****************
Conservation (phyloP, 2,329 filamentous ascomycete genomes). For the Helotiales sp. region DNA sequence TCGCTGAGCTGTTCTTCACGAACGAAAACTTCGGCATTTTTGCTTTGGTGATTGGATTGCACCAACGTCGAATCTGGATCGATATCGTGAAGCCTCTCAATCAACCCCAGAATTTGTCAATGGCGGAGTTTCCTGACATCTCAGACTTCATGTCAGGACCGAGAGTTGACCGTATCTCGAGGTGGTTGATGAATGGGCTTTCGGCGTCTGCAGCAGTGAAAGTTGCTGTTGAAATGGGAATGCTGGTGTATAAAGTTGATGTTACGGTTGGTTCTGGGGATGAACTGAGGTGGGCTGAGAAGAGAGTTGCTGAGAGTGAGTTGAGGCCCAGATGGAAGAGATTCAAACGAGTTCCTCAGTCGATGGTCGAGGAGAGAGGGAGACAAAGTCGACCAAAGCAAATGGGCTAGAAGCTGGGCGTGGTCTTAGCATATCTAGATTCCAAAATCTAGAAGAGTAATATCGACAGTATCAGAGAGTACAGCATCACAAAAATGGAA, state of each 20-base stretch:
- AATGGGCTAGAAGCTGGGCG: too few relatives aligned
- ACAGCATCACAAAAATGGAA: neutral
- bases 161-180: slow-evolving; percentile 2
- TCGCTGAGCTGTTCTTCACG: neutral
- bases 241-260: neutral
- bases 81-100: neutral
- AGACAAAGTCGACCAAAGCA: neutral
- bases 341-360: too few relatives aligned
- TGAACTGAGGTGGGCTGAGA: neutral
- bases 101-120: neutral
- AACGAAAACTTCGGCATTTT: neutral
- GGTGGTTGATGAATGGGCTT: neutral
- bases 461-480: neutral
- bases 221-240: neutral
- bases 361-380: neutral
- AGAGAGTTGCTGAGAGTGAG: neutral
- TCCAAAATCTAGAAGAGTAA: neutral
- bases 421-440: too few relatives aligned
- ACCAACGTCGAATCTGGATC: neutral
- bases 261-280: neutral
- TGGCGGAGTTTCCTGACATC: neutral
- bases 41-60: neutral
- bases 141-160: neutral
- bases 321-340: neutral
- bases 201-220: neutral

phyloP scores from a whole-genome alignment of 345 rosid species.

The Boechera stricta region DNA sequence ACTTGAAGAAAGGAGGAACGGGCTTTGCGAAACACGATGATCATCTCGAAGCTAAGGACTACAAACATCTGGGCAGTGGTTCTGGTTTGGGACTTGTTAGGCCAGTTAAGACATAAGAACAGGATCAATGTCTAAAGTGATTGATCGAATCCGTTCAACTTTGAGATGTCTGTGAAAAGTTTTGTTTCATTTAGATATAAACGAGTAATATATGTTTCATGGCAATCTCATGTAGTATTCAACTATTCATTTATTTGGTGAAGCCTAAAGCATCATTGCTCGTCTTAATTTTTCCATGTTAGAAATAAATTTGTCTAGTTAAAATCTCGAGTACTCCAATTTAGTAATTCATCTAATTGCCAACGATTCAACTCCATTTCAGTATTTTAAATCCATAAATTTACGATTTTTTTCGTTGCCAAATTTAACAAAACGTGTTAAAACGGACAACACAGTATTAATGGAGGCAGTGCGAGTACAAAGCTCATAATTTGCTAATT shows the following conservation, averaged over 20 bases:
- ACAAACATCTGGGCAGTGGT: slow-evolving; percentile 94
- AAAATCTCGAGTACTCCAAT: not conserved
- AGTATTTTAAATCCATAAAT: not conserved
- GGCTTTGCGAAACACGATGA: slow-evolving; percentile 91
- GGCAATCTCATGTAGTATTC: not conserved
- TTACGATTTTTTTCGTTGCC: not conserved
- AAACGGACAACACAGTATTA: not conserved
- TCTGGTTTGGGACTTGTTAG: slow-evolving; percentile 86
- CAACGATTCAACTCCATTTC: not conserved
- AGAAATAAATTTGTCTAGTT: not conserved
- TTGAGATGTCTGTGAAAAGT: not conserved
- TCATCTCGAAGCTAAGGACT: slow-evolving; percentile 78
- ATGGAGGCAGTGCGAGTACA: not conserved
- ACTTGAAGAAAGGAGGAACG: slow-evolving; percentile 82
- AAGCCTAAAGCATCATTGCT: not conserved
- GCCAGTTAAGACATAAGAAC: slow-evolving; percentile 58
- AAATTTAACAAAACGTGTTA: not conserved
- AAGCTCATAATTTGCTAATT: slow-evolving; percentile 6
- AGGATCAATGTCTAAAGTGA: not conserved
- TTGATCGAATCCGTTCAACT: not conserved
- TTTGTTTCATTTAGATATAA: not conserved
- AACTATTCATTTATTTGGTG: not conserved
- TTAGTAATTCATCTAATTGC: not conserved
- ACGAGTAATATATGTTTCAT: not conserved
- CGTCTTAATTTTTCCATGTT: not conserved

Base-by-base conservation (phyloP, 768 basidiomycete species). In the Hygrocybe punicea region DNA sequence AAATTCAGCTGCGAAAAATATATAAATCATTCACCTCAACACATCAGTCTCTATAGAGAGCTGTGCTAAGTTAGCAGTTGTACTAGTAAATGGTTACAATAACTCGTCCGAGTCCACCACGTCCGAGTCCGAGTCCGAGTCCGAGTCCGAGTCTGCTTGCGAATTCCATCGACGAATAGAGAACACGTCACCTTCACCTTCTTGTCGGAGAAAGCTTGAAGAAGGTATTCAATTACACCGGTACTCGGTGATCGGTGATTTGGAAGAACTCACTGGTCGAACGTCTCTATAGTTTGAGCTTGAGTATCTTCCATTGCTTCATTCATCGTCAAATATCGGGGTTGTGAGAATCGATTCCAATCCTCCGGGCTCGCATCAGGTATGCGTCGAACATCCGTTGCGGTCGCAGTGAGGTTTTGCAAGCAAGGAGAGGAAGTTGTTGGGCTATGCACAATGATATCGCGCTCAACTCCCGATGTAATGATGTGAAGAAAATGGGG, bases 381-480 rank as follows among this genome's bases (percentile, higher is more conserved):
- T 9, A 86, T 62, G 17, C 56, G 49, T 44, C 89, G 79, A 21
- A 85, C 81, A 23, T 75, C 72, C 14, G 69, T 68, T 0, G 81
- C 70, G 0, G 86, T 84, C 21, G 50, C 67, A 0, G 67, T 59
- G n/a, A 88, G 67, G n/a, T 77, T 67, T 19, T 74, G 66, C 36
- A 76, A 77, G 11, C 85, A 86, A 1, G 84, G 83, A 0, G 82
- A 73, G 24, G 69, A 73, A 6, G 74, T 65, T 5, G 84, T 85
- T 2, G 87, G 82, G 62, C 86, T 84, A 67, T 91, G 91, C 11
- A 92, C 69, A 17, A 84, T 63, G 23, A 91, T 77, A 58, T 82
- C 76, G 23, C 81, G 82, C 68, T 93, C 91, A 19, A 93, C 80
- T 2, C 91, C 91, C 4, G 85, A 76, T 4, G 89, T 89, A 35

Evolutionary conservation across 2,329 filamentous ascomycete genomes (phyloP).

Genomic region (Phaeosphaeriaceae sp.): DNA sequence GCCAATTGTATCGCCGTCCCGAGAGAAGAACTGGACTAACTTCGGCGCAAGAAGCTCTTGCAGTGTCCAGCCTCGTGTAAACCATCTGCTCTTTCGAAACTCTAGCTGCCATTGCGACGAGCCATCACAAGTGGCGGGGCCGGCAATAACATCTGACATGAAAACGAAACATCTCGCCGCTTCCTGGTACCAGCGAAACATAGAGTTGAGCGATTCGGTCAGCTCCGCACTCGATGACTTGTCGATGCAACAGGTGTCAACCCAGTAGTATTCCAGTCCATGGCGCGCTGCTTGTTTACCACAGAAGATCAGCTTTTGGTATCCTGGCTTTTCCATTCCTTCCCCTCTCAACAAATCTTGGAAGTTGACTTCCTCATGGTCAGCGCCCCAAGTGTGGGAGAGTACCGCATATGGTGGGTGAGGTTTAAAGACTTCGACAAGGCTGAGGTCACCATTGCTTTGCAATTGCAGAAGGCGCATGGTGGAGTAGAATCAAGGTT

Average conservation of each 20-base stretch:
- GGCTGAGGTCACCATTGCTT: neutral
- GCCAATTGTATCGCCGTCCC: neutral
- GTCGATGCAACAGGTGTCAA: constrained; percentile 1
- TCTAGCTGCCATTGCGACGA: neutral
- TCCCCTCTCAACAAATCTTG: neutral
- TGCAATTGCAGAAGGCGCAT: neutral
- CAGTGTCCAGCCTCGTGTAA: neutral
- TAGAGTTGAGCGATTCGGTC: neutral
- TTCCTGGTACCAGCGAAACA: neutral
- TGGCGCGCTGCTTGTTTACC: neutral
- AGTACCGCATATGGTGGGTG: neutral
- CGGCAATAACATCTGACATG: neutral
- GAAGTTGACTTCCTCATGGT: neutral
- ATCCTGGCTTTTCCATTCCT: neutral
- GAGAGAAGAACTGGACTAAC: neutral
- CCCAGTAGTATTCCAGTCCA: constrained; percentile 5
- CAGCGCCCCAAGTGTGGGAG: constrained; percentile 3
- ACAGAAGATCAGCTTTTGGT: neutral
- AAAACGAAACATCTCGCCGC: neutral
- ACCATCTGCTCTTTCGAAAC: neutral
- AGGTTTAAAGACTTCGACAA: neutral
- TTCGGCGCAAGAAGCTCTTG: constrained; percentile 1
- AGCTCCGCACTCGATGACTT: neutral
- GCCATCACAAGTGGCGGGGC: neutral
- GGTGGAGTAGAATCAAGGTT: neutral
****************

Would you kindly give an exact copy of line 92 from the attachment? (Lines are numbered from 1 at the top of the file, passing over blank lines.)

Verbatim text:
- GGTGGAGTAGAATCAAGGTT: neutral